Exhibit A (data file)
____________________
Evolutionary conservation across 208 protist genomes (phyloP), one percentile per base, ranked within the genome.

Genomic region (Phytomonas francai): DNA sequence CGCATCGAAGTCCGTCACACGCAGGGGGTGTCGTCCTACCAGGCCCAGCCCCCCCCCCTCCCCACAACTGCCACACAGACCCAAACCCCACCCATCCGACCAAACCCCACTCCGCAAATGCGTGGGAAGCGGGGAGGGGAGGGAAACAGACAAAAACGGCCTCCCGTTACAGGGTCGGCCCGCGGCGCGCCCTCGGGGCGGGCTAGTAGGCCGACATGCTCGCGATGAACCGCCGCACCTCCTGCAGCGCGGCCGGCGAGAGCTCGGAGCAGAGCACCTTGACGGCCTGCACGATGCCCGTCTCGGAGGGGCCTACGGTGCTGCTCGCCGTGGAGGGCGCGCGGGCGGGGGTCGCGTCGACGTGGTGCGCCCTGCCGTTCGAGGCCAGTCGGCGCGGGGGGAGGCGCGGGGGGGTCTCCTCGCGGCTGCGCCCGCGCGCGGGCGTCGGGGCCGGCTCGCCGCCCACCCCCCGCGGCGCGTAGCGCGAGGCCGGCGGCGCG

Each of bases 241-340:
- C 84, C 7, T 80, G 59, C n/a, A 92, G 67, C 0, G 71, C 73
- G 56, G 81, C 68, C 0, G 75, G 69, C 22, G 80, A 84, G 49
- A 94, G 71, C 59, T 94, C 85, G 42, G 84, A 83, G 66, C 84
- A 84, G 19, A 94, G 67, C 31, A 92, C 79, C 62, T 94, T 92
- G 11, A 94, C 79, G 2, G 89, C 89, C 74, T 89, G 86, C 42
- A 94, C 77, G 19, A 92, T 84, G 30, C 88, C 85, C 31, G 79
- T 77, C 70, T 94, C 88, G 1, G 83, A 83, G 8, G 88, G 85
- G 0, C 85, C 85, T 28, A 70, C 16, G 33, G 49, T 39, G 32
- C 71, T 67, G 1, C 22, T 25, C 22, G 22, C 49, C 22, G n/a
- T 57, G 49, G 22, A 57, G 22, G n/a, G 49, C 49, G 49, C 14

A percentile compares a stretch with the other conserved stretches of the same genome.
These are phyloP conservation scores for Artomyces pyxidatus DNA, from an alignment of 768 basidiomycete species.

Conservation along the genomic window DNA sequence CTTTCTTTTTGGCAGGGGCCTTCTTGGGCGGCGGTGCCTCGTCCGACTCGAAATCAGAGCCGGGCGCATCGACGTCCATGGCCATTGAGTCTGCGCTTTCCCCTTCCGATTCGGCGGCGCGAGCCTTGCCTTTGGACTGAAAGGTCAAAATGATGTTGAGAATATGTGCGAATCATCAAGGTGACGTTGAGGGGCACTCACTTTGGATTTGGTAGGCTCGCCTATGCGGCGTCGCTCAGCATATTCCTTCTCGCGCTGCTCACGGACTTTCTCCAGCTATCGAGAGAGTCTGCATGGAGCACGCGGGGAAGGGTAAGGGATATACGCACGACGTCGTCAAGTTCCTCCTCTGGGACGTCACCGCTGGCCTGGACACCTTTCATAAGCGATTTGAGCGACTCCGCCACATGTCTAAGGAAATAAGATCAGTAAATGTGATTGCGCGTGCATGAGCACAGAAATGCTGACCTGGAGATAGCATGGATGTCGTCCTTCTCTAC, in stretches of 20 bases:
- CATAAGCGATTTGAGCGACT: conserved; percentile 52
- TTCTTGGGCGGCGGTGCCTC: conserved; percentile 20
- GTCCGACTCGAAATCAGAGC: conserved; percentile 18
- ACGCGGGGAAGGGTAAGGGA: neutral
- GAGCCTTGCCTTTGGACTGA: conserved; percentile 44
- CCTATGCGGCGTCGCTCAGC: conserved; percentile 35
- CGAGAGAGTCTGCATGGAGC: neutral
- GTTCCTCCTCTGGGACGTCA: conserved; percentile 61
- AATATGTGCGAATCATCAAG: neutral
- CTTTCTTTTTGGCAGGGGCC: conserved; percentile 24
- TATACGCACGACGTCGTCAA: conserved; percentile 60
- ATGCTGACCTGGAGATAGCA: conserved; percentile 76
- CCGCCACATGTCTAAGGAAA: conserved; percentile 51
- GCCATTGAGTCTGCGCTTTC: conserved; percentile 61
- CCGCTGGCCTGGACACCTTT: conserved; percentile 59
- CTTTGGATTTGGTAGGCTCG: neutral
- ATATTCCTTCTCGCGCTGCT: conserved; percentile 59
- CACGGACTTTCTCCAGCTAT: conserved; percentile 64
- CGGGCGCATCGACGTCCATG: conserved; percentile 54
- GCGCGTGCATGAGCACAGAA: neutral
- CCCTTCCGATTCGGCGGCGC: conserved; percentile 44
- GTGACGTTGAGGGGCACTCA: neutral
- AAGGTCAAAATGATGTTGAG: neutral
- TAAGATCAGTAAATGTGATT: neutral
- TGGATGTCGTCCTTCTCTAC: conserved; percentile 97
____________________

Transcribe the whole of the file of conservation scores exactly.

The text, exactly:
Evolutionary conservation across 208 protist genomes (phyloP), one percentile per base, ranked within the genome.

Genomic region (Phytomonas francai): DNA sequence CGCATCGAAGTCCGTCACACGCAGGGGGTGTCGTCCTACCAGGCCCAGCCCCCCCCCCTCCCCACAACTGCCACACAGACCCAAACCCCACCCATCCGACCAAACCCCACTCCGCAAATGCGTGGGAAGCGGGGAGGGGAGGGAAACAGACAAAAACGGCCTCCCGTTACAGGGTCGGCCCGCGGCGCGCCCTCGGGGCGGGCTAGTAGGCCGACATGCTCGCGATGAACCGCCGCACCTCCTGCAGCGCGGCCGGCGAGAGCTCGGAGCAGAGCACCTTGACGGCCTGCACGATGCCCGTCTCGGAGGGGCCTACGGTGCTGCTCGCCGTGGAGGGCGCGCGGGCGGGGGTCGCGTCGACGTGGTGCGCCCTGCCGTTCGAGGCCAGTCGGCGCGGGGGGAGGCGCGGGGGGGTCTCCTCGCGGCTGCGCCCGCGCGCGGGCGTCGGGGCCGGCTCGCCGCCCACCCCCCGCGGCGCGTAGCGCGAGGCCGGCGGCGCG

Each of bases 241-340:
- C 84, C 7, T 80, G 59, C n/a, A 92, G 67, C 0, G 71, C 73
- G 56, G 81, C 68, C 0, G 75, G 69, C 22, G 80, A 84, G 49
- A 94, G 71, C 59, T 94, C 85, G 42, G 84, A 83, G 66, C 84
- A 84, G 19, A 94, G 67, C 31, A 92, C 79, C 62, T 94, T 92
- G 11, A 94, C 79, G 2, G 89, C 89, C 74, T 89, G 86, C 42
- A 94, C 77, G 19, A 92, T 84, G 30, C 88, C 85, C 31, G 79
- T 77, C 70, T 94, C 88, G 1, G 83, A 83, G 8, G 88, G 85
- G 0, C 85, C 85, T 28, A 70, C 16, G 33, G 49, T 39, G 32
- C 71, T 67, G 1, C 22, T 25, C 22, G 22, C 49, C 22, G n/a
- T 57, G 49, G 22, A 57, G 22, G n/a, G 49, C 49, G 49, C 14

A percentile compares a stretch with the other conserved stretches of the same genome.
These are phyloP conservation scores for Artomyces pyxidatus DNA, from an alignment of 768 basidiomycete species.

Conservation along the genomic window DNA sequence CTTTCTTTTTGGCAGGGGCCTTCTTGGGCGGCGGTGCCTCGTCCGACTCGAAATCAGAGCCGGGCGCATCGACGTCCATGGCCATTGAGTCTGCGCTTTCCCCTTCCGATTCGGCGGCGCGAGCCTTGCCTTTGGACTGAAAGGTCAAAATGATGTTGAGAATATGTGCGAATCATCAAGGTGACGTTGAGGGGCACTCACTTTGGATTTGGTAGGCTCGCCTATGCGGCGTCGCTCAGCATATTCCTTCTCGCGCTGCTCACGGACTTTCTCCAGCTATCGAGAGAGTCTGCATGGAGCACGCGGGGAAGGGTAAGGGATATACGCACGACGTCGTCAAGTTCCTCCTCTGGGACGTCACCGCTGGCCTGGACACCTTTCATAAGCGATTTGAGCGACTCCGCCACATGTCTAAGGAAATAAGATCAGTAAATGTGATTGCGCGTGCATGAGCACAGAAATGCTGACCTGGAGATAGCATGGATGTCGTCCTTCTCTAC, in stretches of 20 bases:
- CATAAGCGATTTGAGCGACT: conserved; percentile 52
- TTCTTGGGCGGCGGTGCCTC: conserved; percentile 20
- GTCCGACTCGAAATCAGAGC: conserved; percentile 18
- ACGCGGGGAAGGGTAAGGGA: neutral
- GAGCCTTGCCTTTGGACTGA: conserved; percentile 44
- CCTATGCGGCGTCGCTCAGC: conserved; percentile 35
- CGAGAGAGTCTGCATGGAGC: neutral
- GTTCCTCCTCTGGGACGTCA: conserved; percentile 61
- AATATGTGCGAATCATCAAG: neutral
- CTTTCTTTTTGGCAGGGGCC: conserved; percentile 24
- TATACGCACGACGTCGTCAA: conserved; percentile 60
- ATGCTGACCTGGAGATAGCA: conserved; percentile 76
- CCGCCACATGTCTAAGGAAA: conserved; percentile 51
- GCCATTGAGTCTGCGCTTTC: conserved; percentile 61
- CCGCTGGCCTGGACACCTTT: conserved; percentile 59
- CTTTGGATTTGGTAGGCTCG: neutral
- ATATTCCTTCTCGCGCTGCT: conserved; percentile 59
- CACGGACTTTCTCCAGCTAT: conserved; percentile 64
- CGGGCGCATCGACGTCCATG: conserved; percentile 54
- GCGCGTGCATGAGCACAGAA: neutral
- CCCTTCCGATTCGGCGGCGC: conserved; percentile 44
- GTGACGTTGAGGGGCACTCA: neutral
- AAGGTCAAAATGATGTTGAG: neutral
- TAAGATCAGTAAATGTGATT: neutral
- TGGATGTCGTCCTTCTCTAC: conserved; percentile 97